26 Jun 2020
Australian insurers have received more than $5.2 billion in insurance claims related to the 2019-20 season of natural disasters. This colossal figure has serious consequences for Australia’s economy, including the residential development sector, according to the Insurance Council of Australia (ICA).
It highlights the need for a holistic pre-emptive approach to natural disaster management to reduce the risks to communities and industries exposed to natural disasters.
This is a clarion call to the residential property sector, which currently generates more than $100 billion each year for Australia’s economy and is one of our most important job multipliers.
The Insurance Council believes governments need to urgently invest in physical mitigation and resilience programs, alongside improvements to land use planning and stronger building codes, to deal with existing extreme weather risks to communities and the projected impact of climate change.
In early 2019, the ICA stepped up its efforts to manage the impacts of climate change, establishing a Climate Change Action Committee and appointing Tom Davies as the lead in Special Risks, Climate Change.
Karl Sullivan, Head of Risk and Operations at the ICA, says: “We want to see an insurable Australia in a climate-changed future. That is our mission – and this is why we have recruited Tom and established the CCAC to develop a series of climate change-focused programs.
“The cost of reinsurance – where insurers transfer portions of their risk portfolios to other parties – is also rising and indicates the impact that extreme weather is having on the volume and cost of insurance claims. Australia represents just two per cent of the global reinsurance market, but eight per cent of the loss. This is one of the items driving up the cost of insurance premiums for customers.
“Australia has lacked a holistic land-use planning framework. We’ve been building in places that are vulnerable to natural disasters and extreme weather and we’ve homogenised our housing product. We are putting inappropriate structures, built out of inappropriate materials, in inappropriate places. And that is driving the loss,” Karl explains.
“This needs to change – and this is why we are so excited to be partnering with the Green Building Council of Australia (GBCA) on the Future Homes project.”
The ICA recently signed on as a supporting partner of Future Homes, following the launch of the Green Star for Homes strategy in May. This proposes a standard for new single-family homes, underpinned by three pillars: health, resilience and net zero energy. The draft standard will be released for public consultation next month.
GBCA has secured commitments from some of Australia’s biggest volume builders, including Stockland, Metricon and Rawson Homes – a major move given volume builders construct 40 per cent of Australia’s detached homes.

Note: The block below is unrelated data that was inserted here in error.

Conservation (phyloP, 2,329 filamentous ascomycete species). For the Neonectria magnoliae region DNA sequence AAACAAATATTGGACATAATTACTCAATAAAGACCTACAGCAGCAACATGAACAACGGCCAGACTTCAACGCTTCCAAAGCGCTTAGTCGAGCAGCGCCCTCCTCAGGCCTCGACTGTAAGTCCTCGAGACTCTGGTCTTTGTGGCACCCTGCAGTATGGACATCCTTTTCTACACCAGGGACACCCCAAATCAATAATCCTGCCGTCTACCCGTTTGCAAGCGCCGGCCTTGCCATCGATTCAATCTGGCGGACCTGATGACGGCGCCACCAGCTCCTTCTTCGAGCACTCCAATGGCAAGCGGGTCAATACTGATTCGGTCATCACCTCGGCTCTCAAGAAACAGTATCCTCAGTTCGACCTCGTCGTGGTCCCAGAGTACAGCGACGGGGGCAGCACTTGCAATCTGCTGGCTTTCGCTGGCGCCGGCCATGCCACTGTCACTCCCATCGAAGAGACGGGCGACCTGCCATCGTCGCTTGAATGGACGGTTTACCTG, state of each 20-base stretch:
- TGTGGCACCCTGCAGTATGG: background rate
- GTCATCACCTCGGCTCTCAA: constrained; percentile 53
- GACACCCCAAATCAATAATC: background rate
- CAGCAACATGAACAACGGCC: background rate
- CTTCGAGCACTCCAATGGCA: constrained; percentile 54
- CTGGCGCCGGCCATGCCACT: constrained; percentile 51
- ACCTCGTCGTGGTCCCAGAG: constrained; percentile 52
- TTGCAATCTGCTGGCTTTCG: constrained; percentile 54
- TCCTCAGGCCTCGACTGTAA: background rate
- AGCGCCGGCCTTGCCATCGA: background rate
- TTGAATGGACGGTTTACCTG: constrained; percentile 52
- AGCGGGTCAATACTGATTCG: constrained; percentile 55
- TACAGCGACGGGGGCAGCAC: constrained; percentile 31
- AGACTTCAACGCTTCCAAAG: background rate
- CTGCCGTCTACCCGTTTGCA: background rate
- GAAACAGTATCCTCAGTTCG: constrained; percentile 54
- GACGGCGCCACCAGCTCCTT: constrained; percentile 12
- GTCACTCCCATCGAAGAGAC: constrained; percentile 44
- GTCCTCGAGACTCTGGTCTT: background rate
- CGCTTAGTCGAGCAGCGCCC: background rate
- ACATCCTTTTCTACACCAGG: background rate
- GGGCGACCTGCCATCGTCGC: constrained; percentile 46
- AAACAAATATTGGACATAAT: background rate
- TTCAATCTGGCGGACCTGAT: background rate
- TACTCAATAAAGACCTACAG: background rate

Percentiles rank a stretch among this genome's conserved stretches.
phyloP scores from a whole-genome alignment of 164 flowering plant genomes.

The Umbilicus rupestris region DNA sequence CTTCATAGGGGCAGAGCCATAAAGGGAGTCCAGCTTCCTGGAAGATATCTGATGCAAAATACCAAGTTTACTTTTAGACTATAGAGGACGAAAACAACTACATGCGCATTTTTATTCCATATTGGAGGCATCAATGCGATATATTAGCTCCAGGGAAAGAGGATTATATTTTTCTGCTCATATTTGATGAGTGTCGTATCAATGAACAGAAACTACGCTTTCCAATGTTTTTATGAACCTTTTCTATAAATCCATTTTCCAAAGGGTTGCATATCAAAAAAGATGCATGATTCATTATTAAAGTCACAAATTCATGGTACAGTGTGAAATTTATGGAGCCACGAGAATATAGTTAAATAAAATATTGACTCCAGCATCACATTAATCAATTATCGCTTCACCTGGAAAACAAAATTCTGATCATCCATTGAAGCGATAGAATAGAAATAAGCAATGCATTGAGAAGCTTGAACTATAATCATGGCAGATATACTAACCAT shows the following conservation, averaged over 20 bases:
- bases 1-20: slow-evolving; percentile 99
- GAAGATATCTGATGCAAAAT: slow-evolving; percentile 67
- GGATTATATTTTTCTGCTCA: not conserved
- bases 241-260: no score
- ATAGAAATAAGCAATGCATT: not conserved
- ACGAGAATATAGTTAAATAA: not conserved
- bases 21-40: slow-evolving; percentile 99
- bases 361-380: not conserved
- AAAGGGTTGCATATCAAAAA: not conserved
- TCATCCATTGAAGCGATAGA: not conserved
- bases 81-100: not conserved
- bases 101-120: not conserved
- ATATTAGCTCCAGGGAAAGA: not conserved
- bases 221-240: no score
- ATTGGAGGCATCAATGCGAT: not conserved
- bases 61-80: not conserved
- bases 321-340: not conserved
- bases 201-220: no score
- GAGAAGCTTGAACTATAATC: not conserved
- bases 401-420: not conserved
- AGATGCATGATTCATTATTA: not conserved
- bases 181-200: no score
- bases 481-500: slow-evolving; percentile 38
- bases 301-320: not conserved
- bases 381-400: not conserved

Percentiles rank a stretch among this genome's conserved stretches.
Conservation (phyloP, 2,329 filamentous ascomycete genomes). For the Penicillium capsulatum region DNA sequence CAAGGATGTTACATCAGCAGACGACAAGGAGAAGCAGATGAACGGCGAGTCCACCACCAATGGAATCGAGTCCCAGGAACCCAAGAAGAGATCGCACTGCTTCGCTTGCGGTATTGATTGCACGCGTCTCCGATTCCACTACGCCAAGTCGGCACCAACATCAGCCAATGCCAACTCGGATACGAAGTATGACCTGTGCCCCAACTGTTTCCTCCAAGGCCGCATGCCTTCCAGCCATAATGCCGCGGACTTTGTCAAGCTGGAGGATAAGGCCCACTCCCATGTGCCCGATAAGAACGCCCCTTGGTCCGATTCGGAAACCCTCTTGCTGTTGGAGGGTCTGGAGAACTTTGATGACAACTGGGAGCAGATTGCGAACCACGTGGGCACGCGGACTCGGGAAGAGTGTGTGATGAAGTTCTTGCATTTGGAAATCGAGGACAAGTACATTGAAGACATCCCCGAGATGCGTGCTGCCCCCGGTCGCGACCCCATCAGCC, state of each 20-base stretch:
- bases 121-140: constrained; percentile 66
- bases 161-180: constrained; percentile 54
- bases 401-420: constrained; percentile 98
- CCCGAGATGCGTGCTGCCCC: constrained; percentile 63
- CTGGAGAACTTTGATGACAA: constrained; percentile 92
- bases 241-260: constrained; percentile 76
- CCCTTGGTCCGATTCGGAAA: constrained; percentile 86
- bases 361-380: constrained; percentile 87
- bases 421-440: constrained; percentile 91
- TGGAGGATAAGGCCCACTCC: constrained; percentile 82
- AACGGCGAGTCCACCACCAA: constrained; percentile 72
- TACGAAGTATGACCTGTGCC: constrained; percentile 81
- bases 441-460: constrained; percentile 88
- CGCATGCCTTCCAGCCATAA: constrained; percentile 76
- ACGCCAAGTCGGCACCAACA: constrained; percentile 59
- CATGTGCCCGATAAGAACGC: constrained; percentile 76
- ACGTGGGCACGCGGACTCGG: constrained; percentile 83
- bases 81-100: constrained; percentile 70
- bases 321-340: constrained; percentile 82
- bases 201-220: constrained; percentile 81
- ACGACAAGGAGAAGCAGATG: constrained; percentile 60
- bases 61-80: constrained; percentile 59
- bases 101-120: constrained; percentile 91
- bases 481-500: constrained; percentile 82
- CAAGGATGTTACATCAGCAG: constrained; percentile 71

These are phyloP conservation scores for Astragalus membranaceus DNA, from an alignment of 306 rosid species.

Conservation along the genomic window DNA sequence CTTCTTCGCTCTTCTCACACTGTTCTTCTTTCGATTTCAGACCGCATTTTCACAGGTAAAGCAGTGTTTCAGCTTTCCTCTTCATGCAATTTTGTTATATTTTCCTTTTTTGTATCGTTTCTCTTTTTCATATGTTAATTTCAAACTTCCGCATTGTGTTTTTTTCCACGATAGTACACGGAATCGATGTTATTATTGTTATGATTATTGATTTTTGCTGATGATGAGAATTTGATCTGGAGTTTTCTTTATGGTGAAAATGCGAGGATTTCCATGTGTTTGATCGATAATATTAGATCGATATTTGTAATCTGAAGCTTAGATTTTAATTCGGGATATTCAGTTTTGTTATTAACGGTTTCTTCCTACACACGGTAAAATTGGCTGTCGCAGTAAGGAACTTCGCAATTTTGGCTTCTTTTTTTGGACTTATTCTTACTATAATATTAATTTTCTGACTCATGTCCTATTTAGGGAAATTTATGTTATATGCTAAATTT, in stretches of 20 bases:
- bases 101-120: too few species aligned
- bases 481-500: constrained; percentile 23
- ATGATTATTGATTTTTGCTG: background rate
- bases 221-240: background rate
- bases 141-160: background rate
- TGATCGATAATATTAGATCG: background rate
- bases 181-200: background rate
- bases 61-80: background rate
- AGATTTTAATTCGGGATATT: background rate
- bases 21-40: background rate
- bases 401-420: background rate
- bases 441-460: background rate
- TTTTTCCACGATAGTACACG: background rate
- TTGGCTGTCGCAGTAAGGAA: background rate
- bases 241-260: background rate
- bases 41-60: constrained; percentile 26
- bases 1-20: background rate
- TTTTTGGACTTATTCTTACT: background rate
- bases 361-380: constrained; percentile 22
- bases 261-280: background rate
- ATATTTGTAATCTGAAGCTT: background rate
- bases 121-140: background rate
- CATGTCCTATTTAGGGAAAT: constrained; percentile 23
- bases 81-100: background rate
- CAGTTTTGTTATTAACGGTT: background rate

Kate Lyons, Suncorp’s Executive Manager for Reinsurance Strategy and Operations, says the Future Homes project is strategically important “because in many locations we have to start building better than current code”.
“We’re seeing property damage through natural events – like water getting into properties – demonstrating that current building codes just aren’t sufficient.”
Kate, who is chair of the ICA’s Climate Change Action Committee, says ICA is undertaking a study on the sufficiency of modern building codes. “The early insights suggest there are improvements we can make to new builds to make them resilient to the natural perils we see today and that may get worse as a result of climate change”.
“Some improvements that could be made aren’t more expensive than building to code – like flashing and finishing on windows and doors. Others are more material, like the types of roofs on properties.
“As an insurance industry, we are looking to guide better building code practice to help home owners to reduce their losses and obtain affordable insurance premiums. A rating scheme that can call out homes that are more resilient can help us do this,” Kate says.
Karl Sullivan says the ICA has long advocated changes to the National Construction Code to make homes “less brittle to predictable perils”.
Developments relying on today’s minimum standards “will likely experience damage on a more frequent basis and premiums may reflect that heightened vulnerability over time”, Karl explains.
“It’s important for us to understand how climate change will influence the risk profile of certain locations and to build accordingly – or to concede that, at some point, buildings constructed in these areas are no longer viable to maintain and insure.”
Many of Australia's major insurers, Suncorp among them, have released climate action plans, but the Climate Change Action Committee is translating these into practical projects that demonstrate resilient built environments.
The Where we Build, What we Build project, for example, found retrofitting homes across six local government areas in regional South Australia would translate into $72 million in value over a 50-year period. The project has shown that an investment of $28,000 in a resilient home over a typical home has a positive net present value.
“Ultimately, we want to see the development of a standard for resilient homes that gives insurers confidence that homes branded by that standard are a good investment,” Karl says.
”Then insurance companies could look at building out a scheme to back those homes with preferential insurance rates.”
The ICA’s message is clear.
“Members of the Green Building Council of Australia are the industry’s leaders – and we want to back them. Deliver your resilient product and we can help you articulate that value. Let’s create the economic incentive for the best builders to build resilient environments for the future.”